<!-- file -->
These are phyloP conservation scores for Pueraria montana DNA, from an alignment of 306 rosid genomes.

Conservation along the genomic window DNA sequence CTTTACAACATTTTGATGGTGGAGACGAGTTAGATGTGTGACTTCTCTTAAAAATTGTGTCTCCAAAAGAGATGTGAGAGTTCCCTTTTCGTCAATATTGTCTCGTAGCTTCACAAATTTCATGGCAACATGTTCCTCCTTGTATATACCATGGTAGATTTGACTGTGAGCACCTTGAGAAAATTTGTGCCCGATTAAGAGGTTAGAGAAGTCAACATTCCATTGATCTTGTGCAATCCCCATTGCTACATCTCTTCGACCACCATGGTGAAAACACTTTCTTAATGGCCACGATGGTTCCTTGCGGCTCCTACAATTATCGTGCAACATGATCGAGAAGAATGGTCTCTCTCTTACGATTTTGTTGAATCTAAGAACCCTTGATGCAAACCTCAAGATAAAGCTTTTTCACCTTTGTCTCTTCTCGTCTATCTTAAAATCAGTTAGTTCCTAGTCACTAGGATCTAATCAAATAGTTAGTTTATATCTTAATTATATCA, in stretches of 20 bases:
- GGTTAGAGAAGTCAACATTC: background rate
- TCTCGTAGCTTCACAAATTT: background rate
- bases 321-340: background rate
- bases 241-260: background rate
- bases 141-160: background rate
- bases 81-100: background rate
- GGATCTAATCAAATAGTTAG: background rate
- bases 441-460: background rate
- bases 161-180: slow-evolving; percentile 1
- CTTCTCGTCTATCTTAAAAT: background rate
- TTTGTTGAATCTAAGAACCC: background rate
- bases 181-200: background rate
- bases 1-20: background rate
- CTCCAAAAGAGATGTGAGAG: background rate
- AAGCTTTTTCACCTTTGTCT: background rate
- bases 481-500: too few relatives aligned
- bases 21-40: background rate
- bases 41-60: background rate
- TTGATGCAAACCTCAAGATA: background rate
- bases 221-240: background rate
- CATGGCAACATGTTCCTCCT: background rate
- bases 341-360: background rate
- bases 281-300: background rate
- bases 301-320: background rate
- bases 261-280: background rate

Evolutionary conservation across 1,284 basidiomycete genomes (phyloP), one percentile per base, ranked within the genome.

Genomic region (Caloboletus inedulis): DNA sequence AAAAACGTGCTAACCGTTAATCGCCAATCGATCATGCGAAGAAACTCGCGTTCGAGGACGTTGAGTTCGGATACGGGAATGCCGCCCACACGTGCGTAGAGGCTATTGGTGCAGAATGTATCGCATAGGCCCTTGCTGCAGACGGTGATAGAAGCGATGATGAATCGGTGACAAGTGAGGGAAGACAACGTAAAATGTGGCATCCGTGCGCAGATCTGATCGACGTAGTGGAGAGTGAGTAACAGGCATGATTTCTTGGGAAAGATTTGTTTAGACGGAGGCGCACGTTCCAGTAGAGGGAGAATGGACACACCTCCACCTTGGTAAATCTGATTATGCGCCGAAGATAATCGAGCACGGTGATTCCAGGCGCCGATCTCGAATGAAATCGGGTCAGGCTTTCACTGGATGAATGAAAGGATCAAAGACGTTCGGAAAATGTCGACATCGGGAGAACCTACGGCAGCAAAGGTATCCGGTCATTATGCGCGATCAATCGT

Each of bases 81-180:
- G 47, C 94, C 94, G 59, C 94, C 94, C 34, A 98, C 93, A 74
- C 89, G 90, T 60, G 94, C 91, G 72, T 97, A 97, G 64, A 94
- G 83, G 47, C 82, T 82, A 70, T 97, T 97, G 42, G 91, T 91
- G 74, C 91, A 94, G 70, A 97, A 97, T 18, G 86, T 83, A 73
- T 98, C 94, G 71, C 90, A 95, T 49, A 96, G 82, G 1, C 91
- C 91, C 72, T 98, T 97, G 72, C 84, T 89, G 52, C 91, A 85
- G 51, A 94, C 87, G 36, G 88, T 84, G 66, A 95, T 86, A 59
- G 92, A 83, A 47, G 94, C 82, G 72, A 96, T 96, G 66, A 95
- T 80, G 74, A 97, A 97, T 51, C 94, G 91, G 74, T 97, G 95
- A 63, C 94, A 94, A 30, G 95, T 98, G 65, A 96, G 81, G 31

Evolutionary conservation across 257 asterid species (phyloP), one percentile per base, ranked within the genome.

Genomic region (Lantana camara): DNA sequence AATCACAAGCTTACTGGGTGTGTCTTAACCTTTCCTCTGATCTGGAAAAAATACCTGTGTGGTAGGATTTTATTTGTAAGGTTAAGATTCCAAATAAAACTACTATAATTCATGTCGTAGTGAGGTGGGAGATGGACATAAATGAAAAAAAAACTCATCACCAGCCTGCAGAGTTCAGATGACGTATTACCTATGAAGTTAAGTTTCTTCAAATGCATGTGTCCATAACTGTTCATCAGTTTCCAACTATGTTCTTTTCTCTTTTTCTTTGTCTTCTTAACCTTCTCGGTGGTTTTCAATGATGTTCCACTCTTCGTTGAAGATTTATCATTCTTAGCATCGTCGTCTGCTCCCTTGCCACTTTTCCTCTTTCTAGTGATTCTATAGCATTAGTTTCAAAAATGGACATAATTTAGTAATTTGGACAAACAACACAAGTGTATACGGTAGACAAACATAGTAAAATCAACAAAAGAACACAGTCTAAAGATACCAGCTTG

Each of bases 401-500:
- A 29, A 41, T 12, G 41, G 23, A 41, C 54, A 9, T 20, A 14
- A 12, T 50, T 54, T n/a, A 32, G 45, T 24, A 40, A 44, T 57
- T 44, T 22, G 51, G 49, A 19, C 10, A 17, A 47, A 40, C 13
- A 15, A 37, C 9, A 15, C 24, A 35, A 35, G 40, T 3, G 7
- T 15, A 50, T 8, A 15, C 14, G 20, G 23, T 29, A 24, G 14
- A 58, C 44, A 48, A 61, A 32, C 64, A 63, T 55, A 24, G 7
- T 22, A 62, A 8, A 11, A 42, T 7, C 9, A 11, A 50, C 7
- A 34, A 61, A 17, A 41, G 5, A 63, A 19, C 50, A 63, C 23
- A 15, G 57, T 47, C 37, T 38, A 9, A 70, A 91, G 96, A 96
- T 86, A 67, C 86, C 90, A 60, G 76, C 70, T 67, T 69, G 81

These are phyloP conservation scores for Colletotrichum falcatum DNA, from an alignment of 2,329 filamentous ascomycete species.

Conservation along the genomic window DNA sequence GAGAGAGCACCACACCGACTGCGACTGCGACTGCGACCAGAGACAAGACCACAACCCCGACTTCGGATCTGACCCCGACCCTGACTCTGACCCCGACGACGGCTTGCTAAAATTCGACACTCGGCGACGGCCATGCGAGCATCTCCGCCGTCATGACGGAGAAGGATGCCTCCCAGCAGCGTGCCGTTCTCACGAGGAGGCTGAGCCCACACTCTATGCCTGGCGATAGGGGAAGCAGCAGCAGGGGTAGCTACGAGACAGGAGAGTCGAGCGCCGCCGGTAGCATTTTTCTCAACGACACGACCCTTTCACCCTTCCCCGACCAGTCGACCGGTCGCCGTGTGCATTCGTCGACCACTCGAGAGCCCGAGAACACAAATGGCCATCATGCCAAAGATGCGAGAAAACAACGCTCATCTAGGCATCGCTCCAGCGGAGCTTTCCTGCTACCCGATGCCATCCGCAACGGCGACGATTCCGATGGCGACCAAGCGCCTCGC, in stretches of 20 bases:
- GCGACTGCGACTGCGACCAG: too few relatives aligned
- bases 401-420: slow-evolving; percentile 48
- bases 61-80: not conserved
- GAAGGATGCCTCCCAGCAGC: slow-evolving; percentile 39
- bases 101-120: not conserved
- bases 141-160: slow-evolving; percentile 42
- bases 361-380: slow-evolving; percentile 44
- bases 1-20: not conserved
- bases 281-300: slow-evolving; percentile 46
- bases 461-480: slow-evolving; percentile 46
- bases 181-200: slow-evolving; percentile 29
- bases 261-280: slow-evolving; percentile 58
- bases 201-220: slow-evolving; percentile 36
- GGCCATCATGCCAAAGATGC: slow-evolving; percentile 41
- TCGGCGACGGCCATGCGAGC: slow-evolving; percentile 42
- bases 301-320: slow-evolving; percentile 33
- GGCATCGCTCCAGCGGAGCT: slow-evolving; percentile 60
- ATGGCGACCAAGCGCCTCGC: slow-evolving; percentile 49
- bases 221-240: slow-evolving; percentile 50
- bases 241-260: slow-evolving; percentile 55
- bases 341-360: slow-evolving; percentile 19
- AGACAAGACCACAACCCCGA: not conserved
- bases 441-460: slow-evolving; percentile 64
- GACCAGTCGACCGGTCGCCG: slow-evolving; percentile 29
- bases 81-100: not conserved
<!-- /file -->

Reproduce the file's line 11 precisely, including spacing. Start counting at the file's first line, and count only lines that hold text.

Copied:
- bases 161-180: slow-evolving; percentile 1